"The so-called international coalition to fight the ISIL group ... is shrouded in serious ambiguities and there are severe misgivings about its determination to sincerely fight the root causes of terrorism," Foreign Ministry spokeswoman Marzieh Afkham was quoted by state TV as saying.
She did not mention specifically a call by U.S. President Barack Obama for a broad coalition to root out Islamic State in Iraq and Syria and said some coalition members were "financial and military supporters of terrorists in Iraq and Syria". (Reuters)
11:36 A.M. China responded cautiously on Thursday to a call by U.S. President Barack Obama for a broad coalition to root out Islamic State militants in Iraq and Syria, saying the world should fight terror but that the sovereignty of countries must be respected.
Obama also told Americans on Wednesday that he had authorised U.S. air strikes for the first time in Syria and more attacks in Iraq in an escalation of a campaign against Islamic State.
Chinese Foreign Ministry spokeswoman Hua Chunying said the world was facing a terror threat that was a "new challenge" to international cooperation.
"China opposes all forms of terrorism, and upholds that the international community must jointly cooperate to strike against terrorism, including supporting efforts by relevant countries to maintain domestic security and stability," Hua told a daily news briefing when asked about Obama's comments. (Reuters)
10:51 A.M. Al Jazeera television said on Thursday the Al-Qaida-backed Nusra Front group released UN peacekeepers it seized two weeks ago on the Golan Heights.
On Wednesday the group posted a video on its Twitter and YouTube accounts in which the hostages, from the South Pacific nation of Fiji, say they expect to be freed soon. (Reuters) Read full article here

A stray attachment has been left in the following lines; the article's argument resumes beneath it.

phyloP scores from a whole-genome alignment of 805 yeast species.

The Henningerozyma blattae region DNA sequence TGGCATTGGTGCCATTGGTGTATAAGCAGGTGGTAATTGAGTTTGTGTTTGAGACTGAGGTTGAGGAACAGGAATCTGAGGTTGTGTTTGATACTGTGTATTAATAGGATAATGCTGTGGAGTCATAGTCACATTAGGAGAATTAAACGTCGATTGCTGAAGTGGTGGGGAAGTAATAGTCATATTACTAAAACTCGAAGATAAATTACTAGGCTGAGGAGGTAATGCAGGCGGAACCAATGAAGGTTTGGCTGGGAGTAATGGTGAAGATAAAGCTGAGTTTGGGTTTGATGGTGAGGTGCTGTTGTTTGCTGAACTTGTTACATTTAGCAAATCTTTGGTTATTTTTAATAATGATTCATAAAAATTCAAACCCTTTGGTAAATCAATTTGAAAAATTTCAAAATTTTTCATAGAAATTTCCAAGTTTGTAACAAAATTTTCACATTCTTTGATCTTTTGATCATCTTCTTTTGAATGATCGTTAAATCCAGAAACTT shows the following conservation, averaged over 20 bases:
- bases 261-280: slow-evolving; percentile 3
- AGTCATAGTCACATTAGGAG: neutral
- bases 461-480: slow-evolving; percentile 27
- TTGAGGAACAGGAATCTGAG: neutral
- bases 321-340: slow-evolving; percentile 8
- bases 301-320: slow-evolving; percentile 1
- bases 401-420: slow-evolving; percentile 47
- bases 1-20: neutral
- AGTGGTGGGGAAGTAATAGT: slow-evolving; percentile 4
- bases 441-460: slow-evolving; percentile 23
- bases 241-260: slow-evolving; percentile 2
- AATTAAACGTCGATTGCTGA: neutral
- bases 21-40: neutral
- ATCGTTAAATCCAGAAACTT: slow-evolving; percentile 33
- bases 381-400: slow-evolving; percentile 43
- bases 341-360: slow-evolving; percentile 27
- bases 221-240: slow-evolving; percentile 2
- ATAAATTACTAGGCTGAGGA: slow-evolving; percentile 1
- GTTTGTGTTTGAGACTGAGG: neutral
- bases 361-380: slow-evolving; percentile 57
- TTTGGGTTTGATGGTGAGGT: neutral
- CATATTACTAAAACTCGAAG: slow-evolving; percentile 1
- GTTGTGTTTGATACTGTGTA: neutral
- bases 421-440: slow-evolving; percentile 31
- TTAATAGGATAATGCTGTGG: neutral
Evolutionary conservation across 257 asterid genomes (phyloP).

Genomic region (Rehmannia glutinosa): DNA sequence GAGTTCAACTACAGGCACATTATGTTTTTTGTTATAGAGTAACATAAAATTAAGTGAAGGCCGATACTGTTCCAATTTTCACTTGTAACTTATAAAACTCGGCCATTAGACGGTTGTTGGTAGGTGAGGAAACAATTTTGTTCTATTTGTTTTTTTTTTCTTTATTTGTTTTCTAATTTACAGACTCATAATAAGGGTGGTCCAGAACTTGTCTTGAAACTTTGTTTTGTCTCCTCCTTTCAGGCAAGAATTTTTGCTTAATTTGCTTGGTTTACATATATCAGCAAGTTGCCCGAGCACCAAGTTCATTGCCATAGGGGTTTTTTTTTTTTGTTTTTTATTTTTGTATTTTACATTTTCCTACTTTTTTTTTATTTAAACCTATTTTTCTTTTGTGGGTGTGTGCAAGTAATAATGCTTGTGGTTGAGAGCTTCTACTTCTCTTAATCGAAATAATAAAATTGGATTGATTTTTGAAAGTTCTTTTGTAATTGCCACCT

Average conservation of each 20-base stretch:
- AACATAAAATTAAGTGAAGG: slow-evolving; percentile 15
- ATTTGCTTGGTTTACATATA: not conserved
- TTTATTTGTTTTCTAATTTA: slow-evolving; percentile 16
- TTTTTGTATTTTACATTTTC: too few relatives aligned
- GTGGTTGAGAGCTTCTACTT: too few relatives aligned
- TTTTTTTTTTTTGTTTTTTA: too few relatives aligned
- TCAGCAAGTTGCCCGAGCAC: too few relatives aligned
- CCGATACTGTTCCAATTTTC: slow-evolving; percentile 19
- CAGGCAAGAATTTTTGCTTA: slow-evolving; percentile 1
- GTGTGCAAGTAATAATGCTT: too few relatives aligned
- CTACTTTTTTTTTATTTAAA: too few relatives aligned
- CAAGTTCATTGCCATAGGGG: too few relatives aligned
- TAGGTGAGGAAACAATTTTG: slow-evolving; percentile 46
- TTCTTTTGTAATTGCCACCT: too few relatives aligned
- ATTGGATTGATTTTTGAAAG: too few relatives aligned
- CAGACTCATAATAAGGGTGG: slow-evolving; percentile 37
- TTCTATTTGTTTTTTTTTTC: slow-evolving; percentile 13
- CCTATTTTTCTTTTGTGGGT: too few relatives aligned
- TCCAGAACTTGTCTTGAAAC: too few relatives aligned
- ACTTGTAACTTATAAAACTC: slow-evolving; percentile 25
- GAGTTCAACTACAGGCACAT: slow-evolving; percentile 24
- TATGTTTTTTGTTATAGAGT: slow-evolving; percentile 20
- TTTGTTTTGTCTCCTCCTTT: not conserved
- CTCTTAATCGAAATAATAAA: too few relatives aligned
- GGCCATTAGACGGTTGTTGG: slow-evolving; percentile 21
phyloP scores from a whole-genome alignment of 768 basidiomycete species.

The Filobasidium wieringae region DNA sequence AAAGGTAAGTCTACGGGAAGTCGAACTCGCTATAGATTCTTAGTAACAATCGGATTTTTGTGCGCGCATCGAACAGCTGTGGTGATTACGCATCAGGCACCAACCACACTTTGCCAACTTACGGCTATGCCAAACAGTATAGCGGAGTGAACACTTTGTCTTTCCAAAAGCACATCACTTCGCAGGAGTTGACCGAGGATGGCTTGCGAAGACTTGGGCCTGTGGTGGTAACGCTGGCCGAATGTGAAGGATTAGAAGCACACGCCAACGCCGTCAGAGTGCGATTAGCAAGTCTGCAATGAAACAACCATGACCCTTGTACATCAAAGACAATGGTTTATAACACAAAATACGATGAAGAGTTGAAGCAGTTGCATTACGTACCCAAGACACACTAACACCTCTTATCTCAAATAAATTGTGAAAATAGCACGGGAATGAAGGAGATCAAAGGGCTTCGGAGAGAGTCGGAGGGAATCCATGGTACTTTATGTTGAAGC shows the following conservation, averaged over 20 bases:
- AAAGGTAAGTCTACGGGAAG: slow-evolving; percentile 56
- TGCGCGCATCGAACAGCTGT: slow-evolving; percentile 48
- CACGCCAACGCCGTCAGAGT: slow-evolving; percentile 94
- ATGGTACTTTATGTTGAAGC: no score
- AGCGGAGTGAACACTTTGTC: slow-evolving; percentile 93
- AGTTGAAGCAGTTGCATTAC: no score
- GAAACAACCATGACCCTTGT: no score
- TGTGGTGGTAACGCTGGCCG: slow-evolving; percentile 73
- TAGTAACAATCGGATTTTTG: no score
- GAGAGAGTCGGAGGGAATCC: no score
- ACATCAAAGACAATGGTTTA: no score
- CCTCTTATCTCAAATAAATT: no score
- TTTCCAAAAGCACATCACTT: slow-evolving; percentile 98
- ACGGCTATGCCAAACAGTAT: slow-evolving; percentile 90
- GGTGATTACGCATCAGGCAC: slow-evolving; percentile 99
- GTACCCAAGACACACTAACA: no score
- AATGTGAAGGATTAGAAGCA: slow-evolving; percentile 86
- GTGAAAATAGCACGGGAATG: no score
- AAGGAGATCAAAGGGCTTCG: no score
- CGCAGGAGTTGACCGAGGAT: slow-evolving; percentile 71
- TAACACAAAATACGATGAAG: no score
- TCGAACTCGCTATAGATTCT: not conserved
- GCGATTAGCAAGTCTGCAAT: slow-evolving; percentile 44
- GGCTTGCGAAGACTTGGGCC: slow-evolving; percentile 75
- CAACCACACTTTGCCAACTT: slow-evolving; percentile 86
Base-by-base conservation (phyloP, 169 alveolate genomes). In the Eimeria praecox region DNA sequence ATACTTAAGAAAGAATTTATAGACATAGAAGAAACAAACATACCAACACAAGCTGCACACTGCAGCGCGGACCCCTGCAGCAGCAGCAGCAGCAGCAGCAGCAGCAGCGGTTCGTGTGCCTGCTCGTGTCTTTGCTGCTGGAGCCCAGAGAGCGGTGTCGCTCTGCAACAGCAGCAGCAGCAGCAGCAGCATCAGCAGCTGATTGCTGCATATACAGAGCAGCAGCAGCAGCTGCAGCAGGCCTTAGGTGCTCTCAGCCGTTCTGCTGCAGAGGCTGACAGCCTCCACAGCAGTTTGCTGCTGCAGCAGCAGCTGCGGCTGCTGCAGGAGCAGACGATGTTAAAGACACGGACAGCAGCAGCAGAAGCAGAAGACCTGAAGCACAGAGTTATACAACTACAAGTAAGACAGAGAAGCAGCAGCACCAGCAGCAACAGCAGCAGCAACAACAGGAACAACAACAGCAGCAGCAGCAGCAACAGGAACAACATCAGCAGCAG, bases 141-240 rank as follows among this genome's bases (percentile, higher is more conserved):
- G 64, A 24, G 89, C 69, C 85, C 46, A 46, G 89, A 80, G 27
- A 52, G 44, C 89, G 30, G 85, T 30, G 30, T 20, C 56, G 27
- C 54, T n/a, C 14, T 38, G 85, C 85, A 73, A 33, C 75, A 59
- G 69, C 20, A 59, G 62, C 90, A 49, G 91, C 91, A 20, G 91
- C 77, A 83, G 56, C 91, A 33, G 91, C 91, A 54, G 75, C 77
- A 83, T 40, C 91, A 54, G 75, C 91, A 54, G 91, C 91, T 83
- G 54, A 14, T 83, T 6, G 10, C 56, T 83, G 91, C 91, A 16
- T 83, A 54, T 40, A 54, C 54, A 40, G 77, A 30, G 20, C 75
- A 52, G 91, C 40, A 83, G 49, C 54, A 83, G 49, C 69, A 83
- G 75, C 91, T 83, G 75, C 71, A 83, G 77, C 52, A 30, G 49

8:20 A.M. Syria's Western-backed National Coalition opposition on Thursday urged U.S. Congress to approve as soon as possible President Barack Obama's policy on Islamic State militants after he authorized U.S. airstrikes for the first time in Syria.
"The Syrian Coalition ... stands ready and willing to partner with the international community not only to defeat ISIS but also rid the Syrian people of the tyranny of the Assad regime," coalition president Hadi al-Bahra said in a written statement. (Reuters)
6:35 A.M. Fiji says its 45 United Nations peacekeepers being held captive in Syria are shown in a new video posted on YouTube.
The video shows two men speaking in Arabic with the Fijian troops sitting cross-legged in the background.
Near the end of the 15-minute video, one of the Fijian soldiers speaks in English.
He says it's September 9 and a "very happy day" because the soldiers have been told they will soon be going home.
He says all the soldiers are alive, safe and well. He says they've been treated well by the Nusra Front, given the group's limited resources.
Fijian government spokeswoman Sharon Smith-Johns said Thursday the soldiers depicted in the video are those being held by the Nusra Front and identified the Fijian speaking as Captain Savenaca Rabuka. (AP)
4:30 A.M. U.S. President Barack Obama said he had authorized U.S. airstrikes for the first time in Syria and more attacks in Iraq in a broad escalation of a campaign against the Islamic State militant group. Obama laid out his emerging plan for tackling the group in a widely anticipated White House speech.
"Our objective is clear: we will degrade, and ultimately destroy, ISIL through a comprehensive and sustained counter-terrorism strategy," Obama said, using an acronym for Islamic State.
He said he would expand the list of targets inside Iraq beyond several isolated areas. He will send 475 more American advisers to help Iraqi forces, joining more than 1,000 already there. They will not engage in combat. (Reuters and Haaretz) Read full article
4:02 A.M. Saudi Arabia will host a U.S. training effort for Syrian rebels, senior U.S. officials said.
The Saudi decision emerged after Obama spoke by phone earlier in the day with Saudi King Abdullah, who has pressed the American government to do more resolve the Syrian conflict. (Reuters)